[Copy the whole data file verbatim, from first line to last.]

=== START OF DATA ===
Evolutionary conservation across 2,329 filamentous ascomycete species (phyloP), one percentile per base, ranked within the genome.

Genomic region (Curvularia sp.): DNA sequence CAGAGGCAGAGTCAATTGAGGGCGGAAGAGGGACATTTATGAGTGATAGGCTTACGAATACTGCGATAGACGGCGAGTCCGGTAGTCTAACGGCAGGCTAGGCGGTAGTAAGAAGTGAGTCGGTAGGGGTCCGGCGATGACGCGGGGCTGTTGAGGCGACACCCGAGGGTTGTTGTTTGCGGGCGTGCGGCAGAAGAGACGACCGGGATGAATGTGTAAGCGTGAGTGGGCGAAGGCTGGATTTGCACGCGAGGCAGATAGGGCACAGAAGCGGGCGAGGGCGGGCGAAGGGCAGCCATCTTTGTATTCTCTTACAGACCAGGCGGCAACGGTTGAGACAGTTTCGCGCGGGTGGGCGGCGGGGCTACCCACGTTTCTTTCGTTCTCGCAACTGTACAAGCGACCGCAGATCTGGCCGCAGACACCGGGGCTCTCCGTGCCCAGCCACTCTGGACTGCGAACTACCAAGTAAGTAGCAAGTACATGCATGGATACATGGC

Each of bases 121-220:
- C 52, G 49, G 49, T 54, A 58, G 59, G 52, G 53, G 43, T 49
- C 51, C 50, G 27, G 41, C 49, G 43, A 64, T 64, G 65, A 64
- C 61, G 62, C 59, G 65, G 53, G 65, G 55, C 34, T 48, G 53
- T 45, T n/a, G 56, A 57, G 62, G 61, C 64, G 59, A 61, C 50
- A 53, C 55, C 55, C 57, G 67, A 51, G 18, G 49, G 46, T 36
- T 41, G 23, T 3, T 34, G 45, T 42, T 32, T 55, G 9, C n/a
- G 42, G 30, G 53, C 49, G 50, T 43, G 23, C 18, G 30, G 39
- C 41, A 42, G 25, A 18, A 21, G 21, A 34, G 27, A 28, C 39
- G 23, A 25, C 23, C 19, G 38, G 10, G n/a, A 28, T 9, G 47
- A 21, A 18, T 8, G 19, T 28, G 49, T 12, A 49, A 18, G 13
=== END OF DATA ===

Evolutionary conservation across 2,329 filamentous ascomycete species (phyloP), one percentile per base, ranked within the genome.

Genomic region (Curvularia sp.): DNA sequence CAGAGGCAGAGTCAATTGAGGGCGGAAGAGGGACATTTATGAGTGATAGGCTTACGAATACTGCGATAGACGGCGAGTCCGGTAGTCTAACGGCAGGCTAGGCGGTAGTAAGAAGTGAGTCGGTAGGGGTCCGGCGATGACGCGGGGCTGTTGAGGCGACACCCGAGGGTTGTTGTTTGCGGGCGTGCGGCAGAAGAGACGACCGGGATGAATGTGTAAGCGTGAGTGGGCGAAGGCTGGATTTGCACGCGAGGCAGATAGGGCACAGAAGCGGGCGAGGGCGGGCGAAGGGCAGCCATCTTTGTATTCTCTTACAGACCAGGCGGCAACGGTTGAGACAGTTTCGCGCGGGTGGGCGGCGGGGCTACCCACGTTTCTTTCGTTCTCGCAACTGTACAAGCGACCGCAGATCTGGCCGCAGACACCGGGGCTCTCCGTGCCCAGCCACTCTGGACTGCGAACTACCAAGTAAGTAGCAAGTACATGCATGGATACATGGC

Each of bases 121-220:
- C 52, G 49, G 49, T 54, A 58, G 59, G 52, G 53, G 43, T 49
- C 51, C 50, G 27, G 41, C 49, G 43, A 64, T 64, G 65, A 64
- C 61, G 62, C 59, G 65, G 53, G 65, G 55, C 34, T 48, G 53
- T 45, T n/a, G 56, A 57, G 62, G 61, C 64, G 59, A 61, C 50
- A 53, C 55, C 55, C 57, G 67, A 51, G 18, G 49, G 46, T 36
- T 41, G 23, T 3, T 34, G 45, T 42, T 32, T 55, G 9, C n/a
- G 42, G 30, G 53, C 49, G 50, T 43, G 23, C 18, G 30, G 39
- C 41, A 42, G 25, A 18, A 21, G 21, A 34, G 27, A 28, C 39
- G 23, A 25, C 23, C 19, G 38, G 10, G n/a, A 28, T 9, G 47
- A 21, A 18, T 8, G 19, T 28, G 49, T 12, A 49, A 18, G 13